“Let’s take another look at the story,” she said when there was no response. As she began to re-reread whatever loathsome passage we were being questioned on now, I relaxed and tuned back in to the story. I was reading through it to try to find each letter of the alphabet in turn, from A to Z, which is a trick I still use today to save my mind from the boredom when teachers make me follow along while someone’s reading aloud. (Actually, I’ve developed a new version, in which you skip over any letter that has a Scrabble value of 8 or higher - makes it a lot easier - but that doesn’t matter.)

    It didn’t occur to me until later that maybe she had been asking me the question, whatever the heck it was, and had mistaken my silence for lack of understanding, and I, engrossed in my one-page story, simply hadn’t heard.

    To this day, I wonder if she had been asking me. It doesn’t really matter any more, but I still wonder.

    Finally, FINALLY, the last day of the MSA prep came, and I was silently rejoicing. Sure, the first forty of the forty-five minutes would be the typical torture, but it was the last day. It felt like the Friday of the longest week ever.

    I endured the pain. I ignored the raw screaming of my soul as it slowly suffered. I was getting out of this hell, darn it, and that was cause enough for celebration.

    Finally, Mrs. S told us she had a special treat for us for doing so well.

    Food, I thought grudgingly. The teachers at my elementary school distributed nothing but food and Cougar Paws. And I was sensitive to food coloring - apparently everyone was, but I was the only one with a mother who knew about it, and thus wasn’t supposed to eat anything with artificial colors, aka school-delivered anything. I had to politely decline, and the teachers would act surprised and require an explanation anew, and then I’d have to sit there pretending I didn’t care while everyone else enjoyed cupcakes or doughnuts or lollipops or whatever.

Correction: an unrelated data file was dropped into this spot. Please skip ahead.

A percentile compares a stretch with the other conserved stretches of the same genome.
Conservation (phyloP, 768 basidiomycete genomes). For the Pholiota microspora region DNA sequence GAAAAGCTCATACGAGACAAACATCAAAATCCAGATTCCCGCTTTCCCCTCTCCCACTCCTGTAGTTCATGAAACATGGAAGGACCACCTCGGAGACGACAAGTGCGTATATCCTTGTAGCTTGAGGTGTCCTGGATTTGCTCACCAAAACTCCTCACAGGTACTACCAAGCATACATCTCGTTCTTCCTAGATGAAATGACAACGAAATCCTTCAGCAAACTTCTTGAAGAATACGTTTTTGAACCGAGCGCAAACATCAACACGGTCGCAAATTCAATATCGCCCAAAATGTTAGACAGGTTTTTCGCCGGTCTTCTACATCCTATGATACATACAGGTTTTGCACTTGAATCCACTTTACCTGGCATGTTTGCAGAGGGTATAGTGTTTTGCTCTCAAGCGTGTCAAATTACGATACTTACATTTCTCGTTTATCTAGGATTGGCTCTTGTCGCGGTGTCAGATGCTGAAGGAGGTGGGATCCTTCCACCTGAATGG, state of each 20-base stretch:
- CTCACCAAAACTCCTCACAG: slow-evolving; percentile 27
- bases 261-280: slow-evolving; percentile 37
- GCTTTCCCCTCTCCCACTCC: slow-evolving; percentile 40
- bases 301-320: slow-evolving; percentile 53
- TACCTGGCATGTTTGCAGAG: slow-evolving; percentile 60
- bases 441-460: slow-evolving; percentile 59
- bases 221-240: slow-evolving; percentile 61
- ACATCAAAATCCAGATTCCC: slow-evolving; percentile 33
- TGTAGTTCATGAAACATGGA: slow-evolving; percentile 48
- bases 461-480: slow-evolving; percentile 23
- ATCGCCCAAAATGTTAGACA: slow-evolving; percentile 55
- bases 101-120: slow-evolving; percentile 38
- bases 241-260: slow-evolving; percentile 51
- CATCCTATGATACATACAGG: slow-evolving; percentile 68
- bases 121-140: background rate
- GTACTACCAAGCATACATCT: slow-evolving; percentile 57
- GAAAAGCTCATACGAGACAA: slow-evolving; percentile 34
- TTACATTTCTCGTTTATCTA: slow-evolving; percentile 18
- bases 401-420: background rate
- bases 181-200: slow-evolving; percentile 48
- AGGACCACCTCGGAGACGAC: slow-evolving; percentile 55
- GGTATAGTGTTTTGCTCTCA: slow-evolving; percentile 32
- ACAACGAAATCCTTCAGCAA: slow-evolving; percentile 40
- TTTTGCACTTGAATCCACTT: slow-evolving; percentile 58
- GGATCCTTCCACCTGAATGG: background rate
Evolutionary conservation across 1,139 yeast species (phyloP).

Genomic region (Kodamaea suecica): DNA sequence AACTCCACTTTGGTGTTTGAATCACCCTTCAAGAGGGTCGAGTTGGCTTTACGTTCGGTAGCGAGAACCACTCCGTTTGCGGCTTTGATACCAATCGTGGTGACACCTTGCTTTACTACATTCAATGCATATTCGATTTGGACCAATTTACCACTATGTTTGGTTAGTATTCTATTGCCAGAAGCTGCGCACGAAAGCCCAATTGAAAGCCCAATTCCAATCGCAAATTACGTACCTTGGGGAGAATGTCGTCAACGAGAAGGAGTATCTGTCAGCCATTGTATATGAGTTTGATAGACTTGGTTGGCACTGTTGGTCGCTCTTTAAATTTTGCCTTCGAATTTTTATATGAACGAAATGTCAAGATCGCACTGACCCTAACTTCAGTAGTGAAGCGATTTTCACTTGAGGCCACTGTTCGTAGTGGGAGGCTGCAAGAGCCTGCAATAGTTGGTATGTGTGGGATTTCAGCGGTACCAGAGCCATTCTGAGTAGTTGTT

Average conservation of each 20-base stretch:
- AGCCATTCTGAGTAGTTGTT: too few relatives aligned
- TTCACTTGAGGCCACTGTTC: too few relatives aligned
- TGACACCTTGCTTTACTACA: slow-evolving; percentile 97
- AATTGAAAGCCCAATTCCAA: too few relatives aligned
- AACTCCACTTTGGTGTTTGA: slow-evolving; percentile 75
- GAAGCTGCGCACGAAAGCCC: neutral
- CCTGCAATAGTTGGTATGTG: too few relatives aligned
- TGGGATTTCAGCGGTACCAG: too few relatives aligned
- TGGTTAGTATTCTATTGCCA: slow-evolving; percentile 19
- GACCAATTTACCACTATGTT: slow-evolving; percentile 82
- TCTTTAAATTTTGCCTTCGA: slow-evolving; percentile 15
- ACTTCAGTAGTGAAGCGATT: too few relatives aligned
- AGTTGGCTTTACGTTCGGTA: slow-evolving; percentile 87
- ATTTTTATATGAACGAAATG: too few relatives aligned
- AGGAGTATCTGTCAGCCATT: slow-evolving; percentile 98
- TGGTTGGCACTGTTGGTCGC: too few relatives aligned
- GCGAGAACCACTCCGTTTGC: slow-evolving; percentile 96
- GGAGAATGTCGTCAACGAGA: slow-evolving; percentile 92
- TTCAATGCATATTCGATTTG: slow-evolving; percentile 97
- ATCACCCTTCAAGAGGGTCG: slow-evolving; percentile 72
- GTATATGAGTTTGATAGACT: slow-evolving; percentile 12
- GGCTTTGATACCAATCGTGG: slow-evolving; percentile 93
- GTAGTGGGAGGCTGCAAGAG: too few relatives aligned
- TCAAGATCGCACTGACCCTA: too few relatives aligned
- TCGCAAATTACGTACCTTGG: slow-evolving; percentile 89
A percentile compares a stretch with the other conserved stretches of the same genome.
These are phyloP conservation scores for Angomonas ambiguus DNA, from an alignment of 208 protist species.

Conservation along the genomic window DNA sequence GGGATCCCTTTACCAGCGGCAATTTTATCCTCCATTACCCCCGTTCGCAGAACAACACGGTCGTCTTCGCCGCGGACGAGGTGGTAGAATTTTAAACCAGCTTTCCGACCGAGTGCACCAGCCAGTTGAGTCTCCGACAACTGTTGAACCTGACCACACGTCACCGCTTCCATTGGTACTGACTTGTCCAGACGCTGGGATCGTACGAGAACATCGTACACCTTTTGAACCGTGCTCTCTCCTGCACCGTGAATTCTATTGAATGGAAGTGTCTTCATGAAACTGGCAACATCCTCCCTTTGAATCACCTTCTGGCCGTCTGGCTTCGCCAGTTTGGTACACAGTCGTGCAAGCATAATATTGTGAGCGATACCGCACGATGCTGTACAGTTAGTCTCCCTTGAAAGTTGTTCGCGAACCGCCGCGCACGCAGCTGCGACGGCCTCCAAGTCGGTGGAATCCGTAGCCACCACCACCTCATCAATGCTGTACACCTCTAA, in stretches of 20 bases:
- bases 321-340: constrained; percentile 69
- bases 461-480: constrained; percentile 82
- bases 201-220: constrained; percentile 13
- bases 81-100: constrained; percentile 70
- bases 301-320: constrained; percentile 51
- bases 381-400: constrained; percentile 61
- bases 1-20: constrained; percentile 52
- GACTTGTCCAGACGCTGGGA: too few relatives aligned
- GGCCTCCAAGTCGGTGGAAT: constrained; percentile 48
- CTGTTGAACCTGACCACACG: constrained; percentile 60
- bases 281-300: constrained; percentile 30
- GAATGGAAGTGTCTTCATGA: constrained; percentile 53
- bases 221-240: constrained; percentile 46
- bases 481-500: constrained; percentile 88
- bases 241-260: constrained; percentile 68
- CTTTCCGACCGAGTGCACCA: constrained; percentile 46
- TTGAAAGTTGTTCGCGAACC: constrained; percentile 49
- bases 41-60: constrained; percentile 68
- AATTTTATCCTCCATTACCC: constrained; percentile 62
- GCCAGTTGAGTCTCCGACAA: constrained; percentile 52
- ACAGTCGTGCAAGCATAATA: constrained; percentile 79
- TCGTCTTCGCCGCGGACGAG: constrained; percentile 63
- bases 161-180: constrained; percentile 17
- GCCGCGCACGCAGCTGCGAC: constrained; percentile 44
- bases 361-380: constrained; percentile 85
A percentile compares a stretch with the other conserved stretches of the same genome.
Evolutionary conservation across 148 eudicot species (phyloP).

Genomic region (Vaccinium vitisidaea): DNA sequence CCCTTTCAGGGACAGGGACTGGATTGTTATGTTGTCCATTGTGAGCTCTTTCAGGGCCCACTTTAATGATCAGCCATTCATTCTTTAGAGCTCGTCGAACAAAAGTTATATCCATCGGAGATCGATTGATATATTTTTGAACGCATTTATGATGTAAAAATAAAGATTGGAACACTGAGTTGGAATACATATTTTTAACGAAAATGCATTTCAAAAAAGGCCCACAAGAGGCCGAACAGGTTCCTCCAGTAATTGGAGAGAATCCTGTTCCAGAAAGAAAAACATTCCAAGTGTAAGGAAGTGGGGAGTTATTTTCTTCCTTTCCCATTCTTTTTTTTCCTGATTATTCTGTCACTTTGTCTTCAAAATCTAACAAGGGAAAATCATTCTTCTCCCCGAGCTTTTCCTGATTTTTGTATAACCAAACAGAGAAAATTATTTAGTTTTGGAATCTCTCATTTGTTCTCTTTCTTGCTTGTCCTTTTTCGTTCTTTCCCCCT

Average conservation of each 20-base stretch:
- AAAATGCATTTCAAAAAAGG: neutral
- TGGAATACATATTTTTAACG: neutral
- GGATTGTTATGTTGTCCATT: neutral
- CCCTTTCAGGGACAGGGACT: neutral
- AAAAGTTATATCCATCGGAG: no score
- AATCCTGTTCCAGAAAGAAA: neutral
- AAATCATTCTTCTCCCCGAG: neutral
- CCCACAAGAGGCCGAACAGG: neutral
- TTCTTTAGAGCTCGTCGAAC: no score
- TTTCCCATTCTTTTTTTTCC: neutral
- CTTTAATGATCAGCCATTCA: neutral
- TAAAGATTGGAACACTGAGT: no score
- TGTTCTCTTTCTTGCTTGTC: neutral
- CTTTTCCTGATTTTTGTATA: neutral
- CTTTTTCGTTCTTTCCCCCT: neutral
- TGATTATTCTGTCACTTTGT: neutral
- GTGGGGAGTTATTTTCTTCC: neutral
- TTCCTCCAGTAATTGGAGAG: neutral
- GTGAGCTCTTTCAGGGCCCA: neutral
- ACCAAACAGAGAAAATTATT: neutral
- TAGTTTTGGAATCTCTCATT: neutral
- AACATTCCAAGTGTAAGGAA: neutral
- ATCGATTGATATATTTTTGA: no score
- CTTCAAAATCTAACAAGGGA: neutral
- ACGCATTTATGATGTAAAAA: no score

But it wasn’t food, much to my surprise. “You all get special new pencils you can use on the MSA,” she told us. I took mine and looked at it. I had plenty of pencils, and they gave us shiny new #2 pencils for the test each time we took it. But whatever.

    “It has a poem on the side to help you if you get nervous,” she continued.

    Nervous? Why do teachers always think we’re nervous? In elementary school, everyone’s too young to know they’re supposed to care about the MSA, and the results don’t even affect them in any way they can see. The teachers are the only ones who care.

    “Let’s read it. It says, ‘Take a deep breath, go with the flow, just do your best, and show what you know.’”

    I rolled my eyes to myself. Why, I wondered, did they bother? Why did they bother trying  to assure us the test was something basic and insignificant, something students could pass just fine by themselves and didn’t need to worry about, when they were the ones making a big deal about it? If anyone was actually nervous about the test, it would be because of all the emphasis they placed on it. Was it something we needed all these test-taking strategies and hours upon hours of mind-killing practice to pass, or something simple and meaningless? What did they want to portray the wretched thing as?

    “And then, because you guys are such smart cookies…” she continued, smiling broadly.

    I knew it was too good to be true.

    “I brought something else!” She took out a bin of M&M cookies.

    I wilted.

    While everyone else eagerly nibbled their cookies, I read the ingredients list on the bottom of the box in a hope even I knew was futile. M&Ms are artificially colored.

    So there I sat sullenly and watched everyone else eat their cookies. But I consoled myself with the reminder that this particular diabolical scheme was over and done with for the whole year, which was sweeter than any cookie.